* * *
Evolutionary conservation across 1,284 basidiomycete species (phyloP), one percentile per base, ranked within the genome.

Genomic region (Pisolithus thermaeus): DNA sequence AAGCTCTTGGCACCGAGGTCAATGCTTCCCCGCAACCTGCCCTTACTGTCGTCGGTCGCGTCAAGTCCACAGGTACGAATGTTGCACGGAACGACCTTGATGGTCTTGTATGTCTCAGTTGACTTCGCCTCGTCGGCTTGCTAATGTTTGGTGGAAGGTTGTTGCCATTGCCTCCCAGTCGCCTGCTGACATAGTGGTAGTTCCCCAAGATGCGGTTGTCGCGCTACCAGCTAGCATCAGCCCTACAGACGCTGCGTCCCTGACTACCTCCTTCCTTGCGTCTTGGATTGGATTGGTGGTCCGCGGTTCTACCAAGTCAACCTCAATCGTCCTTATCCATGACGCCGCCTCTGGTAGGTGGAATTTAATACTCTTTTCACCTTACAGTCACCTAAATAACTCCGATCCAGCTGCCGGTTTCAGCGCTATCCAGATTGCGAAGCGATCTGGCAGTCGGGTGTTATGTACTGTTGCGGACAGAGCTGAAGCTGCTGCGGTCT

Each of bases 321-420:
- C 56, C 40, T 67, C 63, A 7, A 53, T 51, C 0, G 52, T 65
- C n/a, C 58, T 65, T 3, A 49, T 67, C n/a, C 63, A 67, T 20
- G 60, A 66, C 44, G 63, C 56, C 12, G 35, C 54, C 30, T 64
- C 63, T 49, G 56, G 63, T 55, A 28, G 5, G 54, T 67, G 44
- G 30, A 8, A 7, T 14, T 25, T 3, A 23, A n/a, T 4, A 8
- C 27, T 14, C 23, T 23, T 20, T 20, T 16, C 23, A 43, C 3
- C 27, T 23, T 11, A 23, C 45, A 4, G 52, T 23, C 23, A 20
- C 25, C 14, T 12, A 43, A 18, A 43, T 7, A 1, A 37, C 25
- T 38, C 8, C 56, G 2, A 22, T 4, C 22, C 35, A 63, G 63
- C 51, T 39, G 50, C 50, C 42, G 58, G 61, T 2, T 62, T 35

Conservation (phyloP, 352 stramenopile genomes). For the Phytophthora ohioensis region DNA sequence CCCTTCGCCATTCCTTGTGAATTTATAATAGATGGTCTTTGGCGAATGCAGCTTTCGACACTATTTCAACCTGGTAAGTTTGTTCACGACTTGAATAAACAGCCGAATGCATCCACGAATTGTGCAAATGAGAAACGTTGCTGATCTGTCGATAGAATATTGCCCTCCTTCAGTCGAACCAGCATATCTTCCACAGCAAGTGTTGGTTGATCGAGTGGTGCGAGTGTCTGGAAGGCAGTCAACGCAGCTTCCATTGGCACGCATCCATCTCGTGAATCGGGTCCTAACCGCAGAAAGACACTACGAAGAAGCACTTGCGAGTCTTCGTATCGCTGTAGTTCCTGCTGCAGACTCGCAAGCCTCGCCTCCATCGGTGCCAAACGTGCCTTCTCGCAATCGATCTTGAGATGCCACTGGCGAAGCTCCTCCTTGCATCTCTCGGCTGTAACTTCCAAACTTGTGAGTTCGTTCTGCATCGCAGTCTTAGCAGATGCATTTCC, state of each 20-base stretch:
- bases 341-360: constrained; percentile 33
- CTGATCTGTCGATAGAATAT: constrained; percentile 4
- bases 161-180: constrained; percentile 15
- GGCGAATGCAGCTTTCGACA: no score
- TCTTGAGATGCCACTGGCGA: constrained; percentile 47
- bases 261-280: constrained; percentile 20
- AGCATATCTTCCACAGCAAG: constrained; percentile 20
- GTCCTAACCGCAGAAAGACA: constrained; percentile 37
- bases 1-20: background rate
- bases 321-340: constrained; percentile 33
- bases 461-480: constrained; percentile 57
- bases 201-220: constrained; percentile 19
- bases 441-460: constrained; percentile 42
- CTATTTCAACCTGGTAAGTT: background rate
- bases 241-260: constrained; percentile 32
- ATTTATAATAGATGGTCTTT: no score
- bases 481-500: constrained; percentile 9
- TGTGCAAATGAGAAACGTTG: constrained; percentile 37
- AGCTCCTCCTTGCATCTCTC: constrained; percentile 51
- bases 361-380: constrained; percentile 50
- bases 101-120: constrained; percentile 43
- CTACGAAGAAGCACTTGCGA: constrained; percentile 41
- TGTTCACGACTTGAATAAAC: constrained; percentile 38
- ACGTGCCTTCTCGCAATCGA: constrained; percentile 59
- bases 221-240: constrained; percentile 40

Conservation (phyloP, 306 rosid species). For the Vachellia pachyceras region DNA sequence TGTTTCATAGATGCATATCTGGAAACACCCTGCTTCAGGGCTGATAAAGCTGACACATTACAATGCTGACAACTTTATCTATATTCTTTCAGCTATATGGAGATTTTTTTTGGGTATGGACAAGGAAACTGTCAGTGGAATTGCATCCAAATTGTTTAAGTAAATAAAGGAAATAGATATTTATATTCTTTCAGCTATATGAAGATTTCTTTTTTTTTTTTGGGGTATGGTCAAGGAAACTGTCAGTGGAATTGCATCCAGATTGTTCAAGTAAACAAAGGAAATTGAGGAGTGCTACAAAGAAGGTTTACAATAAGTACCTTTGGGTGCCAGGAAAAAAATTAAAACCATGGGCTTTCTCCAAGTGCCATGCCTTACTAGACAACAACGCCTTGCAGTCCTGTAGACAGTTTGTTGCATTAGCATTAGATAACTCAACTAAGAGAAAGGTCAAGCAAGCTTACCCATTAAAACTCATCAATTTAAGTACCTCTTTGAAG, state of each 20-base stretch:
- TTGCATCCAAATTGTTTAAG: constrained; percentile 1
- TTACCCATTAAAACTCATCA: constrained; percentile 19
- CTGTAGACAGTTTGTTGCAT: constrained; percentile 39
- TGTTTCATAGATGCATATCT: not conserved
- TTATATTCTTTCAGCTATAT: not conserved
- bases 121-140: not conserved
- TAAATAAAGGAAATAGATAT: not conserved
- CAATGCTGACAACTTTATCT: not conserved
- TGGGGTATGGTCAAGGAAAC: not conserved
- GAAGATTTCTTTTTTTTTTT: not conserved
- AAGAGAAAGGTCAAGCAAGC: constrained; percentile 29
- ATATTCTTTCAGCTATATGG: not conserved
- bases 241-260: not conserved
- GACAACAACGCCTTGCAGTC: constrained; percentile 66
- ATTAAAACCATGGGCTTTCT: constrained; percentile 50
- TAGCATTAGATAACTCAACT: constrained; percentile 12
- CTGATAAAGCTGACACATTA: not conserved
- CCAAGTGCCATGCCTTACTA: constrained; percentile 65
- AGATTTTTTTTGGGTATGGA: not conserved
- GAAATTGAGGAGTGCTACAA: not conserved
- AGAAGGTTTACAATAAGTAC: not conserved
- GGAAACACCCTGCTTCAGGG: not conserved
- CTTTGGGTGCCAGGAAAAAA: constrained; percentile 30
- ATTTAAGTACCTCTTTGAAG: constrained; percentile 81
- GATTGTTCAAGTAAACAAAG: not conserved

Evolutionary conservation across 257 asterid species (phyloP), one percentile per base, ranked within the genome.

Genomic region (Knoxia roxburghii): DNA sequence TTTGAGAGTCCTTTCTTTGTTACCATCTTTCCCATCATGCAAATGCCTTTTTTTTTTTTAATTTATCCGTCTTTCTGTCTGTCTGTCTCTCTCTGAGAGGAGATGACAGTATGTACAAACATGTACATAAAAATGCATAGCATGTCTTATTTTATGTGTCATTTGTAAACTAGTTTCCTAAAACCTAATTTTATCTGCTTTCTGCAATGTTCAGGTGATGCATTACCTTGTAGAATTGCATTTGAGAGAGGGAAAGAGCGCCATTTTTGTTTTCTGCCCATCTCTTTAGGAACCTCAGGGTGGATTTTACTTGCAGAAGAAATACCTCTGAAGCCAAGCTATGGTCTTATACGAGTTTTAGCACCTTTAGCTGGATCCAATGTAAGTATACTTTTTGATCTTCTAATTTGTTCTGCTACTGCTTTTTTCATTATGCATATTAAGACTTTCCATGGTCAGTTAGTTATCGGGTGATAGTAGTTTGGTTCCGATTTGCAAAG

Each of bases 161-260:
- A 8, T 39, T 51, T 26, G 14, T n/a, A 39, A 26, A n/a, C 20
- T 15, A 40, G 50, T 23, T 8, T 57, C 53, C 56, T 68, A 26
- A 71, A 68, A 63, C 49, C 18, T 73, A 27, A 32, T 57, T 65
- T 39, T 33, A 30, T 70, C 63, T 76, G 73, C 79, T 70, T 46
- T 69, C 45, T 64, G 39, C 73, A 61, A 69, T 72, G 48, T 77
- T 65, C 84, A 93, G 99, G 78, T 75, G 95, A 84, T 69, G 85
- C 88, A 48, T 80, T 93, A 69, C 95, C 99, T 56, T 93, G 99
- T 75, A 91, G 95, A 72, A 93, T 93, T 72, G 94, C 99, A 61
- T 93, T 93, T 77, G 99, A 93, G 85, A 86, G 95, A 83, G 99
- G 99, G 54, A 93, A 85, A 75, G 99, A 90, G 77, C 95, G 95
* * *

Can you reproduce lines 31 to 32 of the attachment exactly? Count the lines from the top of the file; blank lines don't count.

- bases 481-500: constrained; percentile 9
- TGTGCAAATGAGAAACGTTG: constrained; percentile 37